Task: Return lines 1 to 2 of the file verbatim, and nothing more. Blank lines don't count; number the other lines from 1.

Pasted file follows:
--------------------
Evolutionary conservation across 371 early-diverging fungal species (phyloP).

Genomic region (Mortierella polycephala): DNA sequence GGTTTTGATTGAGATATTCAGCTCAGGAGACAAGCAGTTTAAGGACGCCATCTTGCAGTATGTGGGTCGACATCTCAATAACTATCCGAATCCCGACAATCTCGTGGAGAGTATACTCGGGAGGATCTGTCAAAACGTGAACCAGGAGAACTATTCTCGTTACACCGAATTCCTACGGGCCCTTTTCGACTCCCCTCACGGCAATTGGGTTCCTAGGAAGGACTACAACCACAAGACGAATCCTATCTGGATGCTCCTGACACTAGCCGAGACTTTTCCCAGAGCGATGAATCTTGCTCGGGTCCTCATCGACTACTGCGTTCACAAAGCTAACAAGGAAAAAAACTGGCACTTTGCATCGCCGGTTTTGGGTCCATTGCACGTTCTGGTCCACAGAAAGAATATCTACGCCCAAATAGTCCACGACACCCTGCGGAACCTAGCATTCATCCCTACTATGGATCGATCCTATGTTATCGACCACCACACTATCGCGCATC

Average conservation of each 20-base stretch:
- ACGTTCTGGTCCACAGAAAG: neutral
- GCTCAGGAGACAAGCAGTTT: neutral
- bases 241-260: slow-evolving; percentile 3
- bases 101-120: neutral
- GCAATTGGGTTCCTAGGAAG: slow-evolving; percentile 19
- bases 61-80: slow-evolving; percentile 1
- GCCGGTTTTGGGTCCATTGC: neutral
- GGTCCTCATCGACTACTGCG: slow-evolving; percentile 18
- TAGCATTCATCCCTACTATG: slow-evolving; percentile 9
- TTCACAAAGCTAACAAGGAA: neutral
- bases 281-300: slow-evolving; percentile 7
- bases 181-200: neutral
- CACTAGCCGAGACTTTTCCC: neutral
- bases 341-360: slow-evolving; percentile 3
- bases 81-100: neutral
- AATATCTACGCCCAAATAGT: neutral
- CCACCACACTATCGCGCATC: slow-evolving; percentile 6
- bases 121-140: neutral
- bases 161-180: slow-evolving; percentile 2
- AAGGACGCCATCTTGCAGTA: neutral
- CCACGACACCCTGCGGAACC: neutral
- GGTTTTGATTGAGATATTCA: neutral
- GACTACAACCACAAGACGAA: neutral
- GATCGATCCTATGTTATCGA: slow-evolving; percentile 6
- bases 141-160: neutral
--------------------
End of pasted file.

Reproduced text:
Evolutionary conservation across 371 early-diverging fungal species (phyloP).

Genomic region (Mortierella polycephala): DNA sequence GGTTTTGATTGAGATATTCAGCTCAGGAGACAAGCAGTTTAAGGACGCCATCTTGCAGTATGTGGGTCGACATCTCAATAACTATCCGAATCCCGACAATCTCGTGGAGAGTATACTCGGGAGGATCTGTCAAAACGTGAACCAGGAGAACTATTCTCGTTACACCGAATTCCTACGGGCCCTTTTCGACTCCCCTCACGGCAATTGGGTTCCTAGGAAGGACTACAACCACAAGACGAATCCTATCTGGATGCTCCTGACACTAGCCGAGACTTTTCCCAGAGCGATGAATCTTGCTCGGGTCCTCATCGACTACTGCGTTCACAAAGCTAACAAGGAAAAAAACTGGCACTTTGCATCGCCGGTTTTGGGTCCATTGCACGTTCTGGTCCACAGAAAGAATATCTACGCCCAAATAGTCCACGACACCCTGCGGAACCTAGCATTCATCCCTACTATGGATCGATCCTATGTTATCGACCACCACACTATCGCGCATC